Michele, a self-proclaimed medium green, combines her enthusiasm for communicating about the green industry, with a deep appreciation for all things gardening. Her blogs provide information from the homeowner’s perspective, moving between what works now and what the future might hold.
I previously wrote about permaculture, and similar to permaculture, biomimicry looks to nature for inspiration in order to solve our problems. Permaculture’s goal is to enrich the biosphere (the global sum of all ecosystems) with permanently sustainable methods of agriculture, while biomimicry imitates nature’s best practices.
Why is biomimicry important? According to Janine Benyus, author of Biomimicry: Innovation Inspired By Nature, “Having reached the limits of nature’s tolerance, we are finally shopping for answers to the question, ‘How can we live on this home planet without destroying it?’”
Biomimicry is one answer to this question.
Biomimicry can be approached in two ways, biology-to-design and design-to-biology. In biology-to-design, humans copy a biological phenomenon that will solve a human problem. For example, scientists are experimenting using the pump-like design of jellyfish movement to one day help save patients with heart disease.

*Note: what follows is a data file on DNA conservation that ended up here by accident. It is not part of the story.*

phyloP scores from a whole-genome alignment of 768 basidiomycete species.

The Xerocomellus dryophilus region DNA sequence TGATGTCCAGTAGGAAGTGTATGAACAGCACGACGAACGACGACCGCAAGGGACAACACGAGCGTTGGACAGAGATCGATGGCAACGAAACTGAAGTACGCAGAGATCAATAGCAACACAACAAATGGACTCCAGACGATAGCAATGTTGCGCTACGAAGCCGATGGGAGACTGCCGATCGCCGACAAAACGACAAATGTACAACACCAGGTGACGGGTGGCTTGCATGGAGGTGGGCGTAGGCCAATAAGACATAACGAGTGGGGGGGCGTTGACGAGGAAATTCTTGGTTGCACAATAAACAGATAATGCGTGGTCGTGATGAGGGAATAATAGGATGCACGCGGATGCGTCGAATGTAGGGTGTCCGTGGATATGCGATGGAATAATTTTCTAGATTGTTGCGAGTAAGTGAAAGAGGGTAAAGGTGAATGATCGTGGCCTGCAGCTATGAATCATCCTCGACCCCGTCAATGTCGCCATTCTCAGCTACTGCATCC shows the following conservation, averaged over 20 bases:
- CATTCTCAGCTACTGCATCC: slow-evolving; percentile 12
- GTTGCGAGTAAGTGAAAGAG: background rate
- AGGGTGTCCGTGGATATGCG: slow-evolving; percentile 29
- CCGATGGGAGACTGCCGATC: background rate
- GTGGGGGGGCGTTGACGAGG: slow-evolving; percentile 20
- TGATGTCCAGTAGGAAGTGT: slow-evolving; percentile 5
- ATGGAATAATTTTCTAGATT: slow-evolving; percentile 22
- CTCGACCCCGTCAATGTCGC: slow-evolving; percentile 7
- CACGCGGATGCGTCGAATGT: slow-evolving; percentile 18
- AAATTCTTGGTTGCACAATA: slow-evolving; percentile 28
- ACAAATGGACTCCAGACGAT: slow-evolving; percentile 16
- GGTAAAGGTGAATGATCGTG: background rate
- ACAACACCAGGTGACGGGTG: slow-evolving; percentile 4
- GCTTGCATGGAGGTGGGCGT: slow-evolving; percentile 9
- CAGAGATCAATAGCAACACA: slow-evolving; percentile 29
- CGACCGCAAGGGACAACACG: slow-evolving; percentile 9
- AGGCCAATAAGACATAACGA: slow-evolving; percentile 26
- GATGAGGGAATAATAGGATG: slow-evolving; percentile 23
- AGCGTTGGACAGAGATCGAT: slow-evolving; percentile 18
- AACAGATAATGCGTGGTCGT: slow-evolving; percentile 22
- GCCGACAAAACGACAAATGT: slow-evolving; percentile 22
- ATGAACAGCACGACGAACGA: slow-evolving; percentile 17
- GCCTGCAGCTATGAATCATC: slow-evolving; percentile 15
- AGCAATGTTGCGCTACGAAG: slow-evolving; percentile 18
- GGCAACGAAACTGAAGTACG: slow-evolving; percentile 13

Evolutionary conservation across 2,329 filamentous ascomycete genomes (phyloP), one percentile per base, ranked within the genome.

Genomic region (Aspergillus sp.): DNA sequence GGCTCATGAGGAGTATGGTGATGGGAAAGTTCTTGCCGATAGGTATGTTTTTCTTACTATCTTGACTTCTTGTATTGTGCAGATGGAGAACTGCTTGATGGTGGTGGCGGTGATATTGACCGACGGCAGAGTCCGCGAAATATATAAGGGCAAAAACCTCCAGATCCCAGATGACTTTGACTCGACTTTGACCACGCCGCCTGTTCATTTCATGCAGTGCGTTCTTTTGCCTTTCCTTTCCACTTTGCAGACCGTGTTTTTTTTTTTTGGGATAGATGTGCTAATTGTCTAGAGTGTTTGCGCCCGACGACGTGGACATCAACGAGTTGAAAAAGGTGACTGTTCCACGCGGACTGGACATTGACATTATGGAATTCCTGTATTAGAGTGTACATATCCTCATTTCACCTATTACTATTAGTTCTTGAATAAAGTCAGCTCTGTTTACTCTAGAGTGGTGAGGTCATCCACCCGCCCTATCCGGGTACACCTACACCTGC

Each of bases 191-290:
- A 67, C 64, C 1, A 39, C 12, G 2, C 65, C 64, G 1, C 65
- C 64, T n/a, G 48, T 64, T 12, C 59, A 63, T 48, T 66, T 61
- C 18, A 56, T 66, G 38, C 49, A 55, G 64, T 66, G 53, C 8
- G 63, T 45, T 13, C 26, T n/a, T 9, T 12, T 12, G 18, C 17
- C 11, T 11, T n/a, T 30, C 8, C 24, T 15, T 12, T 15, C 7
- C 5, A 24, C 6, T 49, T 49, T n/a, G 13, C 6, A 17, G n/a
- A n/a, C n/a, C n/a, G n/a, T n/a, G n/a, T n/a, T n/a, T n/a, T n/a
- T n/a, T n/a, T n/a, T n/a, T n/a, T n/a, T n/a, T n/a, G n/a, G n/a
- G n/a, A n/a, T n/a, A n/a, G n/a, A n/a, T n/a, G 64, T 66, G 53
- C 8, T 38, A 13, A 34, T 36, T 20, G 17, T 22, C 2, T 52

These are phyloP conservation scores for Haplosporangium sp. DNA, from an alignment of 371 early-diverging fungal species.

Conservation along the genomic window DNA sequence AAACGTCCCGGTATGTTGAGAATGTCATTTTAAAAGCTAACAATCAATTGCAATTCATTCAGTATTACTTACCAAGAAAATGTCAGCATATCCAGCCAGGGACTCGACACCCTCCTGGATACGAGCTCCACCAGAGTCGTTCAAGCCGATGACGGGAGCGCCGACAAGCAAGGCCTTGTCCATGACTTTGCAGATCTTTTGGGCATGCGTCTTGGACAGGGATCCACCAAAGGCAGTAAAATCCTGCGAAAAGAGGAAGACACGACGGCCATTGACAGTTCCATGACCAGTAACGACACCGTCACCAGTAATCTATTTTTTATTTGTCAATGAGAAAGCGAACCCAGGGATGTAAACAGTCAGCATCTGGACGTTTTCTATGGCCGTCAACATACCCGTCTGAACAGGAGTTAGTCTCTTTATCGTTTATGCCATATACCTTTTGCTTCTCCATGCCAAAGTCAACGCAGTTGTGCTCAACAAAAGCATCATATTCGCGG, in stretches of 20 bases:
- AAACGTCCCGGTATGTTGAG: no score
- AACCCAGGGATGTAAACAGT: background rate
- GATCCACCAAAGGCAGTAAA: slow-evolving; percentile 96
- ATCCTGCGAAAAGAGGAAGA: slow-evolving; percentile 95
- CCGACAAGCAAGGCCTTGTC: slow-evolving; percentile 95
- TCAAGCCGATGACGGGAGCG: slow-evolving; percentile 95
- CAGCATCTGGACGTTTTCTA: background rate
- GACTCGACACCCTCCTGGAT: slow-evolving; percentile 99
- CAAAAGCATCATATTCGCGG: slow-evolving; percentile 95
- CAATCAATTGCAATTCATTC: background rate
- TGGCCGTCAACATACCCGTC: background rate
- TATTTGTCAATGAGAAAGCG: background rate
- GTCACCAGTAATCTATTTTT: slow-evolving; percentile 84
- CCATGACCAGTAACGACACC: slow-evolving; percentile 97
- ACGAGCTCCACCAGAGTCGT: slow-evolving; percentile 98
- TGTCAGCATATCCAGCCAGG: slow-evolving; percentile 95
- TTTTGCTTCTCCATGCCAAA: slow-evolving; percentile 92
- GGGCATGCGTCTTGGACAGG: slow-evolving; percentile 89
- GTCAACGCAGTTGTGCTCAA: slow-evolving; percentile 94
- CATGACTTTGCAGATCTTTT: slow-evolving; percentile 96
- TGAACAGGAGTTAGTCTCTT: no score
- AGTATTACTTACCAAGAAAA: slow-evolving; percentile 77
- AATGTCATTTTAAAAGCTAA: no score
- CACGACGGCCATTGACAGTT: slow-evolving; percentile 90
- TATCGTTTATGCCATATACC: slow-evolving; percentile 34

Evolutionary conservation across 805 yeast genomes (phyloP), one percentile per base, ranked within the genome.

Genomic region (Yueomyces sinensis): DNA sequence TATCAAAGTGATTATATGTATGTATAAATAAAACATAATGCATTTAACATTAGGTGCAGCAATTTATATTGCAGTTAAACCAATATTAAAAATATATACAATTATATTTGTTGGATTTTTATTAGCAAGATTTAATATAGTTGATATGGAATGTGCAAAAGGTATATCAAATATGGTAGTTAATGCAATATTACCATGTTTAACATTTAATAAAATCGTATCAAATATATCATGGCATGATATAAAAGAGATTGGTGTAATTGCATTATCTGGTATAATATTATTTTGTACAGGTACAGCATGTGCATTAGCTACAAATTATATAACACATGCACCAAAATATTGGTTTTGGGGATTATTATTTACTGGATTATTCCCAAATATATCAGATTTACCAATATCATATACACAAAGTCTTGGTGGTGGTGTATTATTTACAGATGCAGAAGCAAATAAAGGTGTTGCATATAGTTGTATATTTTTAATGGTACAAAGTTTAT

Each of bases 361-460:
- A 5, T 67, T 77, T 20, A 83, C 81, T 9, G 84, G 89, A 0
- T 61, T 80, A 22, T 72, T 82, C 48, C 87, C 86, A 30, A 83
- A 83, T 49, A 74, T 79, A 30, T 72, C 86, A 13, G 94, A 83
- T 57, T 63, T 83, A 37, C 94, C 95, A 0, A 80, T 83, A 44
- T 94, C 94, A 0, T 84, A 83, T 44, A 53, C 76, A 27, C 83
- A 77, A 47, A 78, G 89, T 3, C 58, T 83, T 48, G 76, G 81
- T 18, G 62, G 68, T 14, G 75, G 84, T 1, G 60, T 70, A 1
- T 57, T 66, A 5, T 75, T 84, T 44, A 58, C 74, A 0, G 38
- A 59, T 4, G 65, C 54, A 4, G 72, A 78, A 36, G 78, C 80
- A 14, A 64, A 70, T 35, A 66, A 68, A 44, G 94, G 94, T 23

In the design-to-biology approach, the human presents the design challenge, and then finds the organism or ecosystem that best solves this problem. An example of this approach is Olympic swimmers wearing sharkskin-inspired swimsuits for less water resistance.
When looking deeper into biomimicry, there are three levels according to Benyus - mimicking natural form, mimicking natural process and mimicking natural ecosystems. Benyus said achieving all three levels of biomimicry would create conditions conducive to life. Let’s take a look at biomimicry in the garden using these three levels.
Growing a native plant garden, a garden with plants indigenous or naturalized to a given area, is mimicking of natural form ‑ prairies. Native plants are good at holding soil, resisting pests and weeds, and reseeding, all without our help.
When gardeners grow native blueberries or raspberries in their garden they are mimicking natural process. Using perennial plants that provide food eliminates the need to replant every year and the plant returns nutrients to the soil which is used for next season’s berries.
To mimic a natural ecosystem, gardeners need to stop using chemicals to address gardening problems and instead invite pollinators such as bees, birds and butterflies to the garden to create a prairie-like setting that provides food for the entire ecosystem.
Applying biomimicry to your garden isn’t hard. The hard part is applying it on a global level to save native ecosystems that aren’t already damaged to the point of endangerment.
Watch next week for my next article on vertical farming in Buffalo. And feel free to share other examples of biomimicry you see around Western New York.